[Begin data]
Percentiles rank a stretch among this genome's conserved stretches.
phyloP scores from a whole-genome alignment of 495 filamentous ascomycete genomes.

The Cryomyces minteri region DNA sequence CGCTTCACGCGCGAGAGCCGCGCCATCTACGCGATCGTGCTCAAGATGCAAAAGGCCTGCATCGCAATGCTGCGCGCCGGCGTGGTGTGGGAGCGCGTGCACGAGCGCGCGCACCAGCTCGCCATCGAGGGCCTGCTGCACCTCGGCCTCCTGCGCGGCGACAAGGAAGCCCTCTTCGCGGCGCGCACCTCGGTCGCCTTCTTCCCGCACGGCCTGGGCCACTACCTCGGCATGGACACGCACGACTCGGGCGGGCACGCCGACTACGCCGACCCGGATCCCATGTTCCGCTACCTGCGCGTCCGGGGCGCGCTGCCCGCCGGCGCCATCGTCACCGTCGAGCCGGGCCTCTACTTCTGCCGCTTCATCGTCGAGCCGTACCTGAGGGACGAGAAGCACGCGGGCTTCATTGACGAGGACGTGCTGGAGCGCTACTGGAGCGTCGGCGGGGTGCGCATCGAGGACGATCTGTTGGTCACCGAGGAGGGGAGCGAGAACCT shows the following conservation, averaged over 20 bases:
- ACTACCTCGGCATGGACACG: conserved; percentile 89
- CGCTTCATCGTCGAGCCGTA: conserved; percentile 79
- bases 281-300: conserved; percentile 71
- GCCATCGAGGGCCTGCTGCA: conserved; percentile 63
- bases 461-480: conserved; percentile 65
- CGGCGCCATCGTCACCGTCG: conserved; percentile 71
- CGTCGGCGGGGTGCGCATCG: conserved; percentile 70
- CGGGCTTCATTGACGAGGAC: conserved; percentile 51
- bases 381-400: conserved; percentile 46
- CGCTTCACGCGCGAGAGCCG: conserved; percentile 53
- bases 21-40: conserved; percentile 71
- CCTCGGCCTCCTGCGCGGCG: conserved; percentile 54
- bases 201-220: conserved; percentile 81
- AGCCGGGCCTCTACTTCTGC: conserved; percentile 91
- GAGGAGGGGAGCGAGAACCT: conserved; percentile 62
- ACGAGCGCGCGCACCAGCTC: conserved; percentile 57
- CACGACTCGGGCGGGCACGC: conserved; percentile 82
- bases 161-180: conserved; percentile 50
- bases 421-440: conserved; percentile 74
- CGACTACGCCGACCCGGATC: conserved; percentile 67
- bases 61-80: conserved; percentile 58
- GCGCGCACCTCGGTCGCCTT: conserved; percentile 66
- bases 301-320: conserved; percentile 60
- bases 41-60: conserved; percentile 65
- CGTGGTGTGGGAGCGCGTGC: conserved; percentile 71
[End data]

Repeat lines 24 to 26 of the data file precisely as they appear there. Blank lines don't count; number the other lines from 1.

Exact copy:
- bases 61-80: conserved; percentile 58
- GCGCGCACCTCGGTCGCCTT: conserved; percentile 66
- bases 301-320: conserved; percentile 60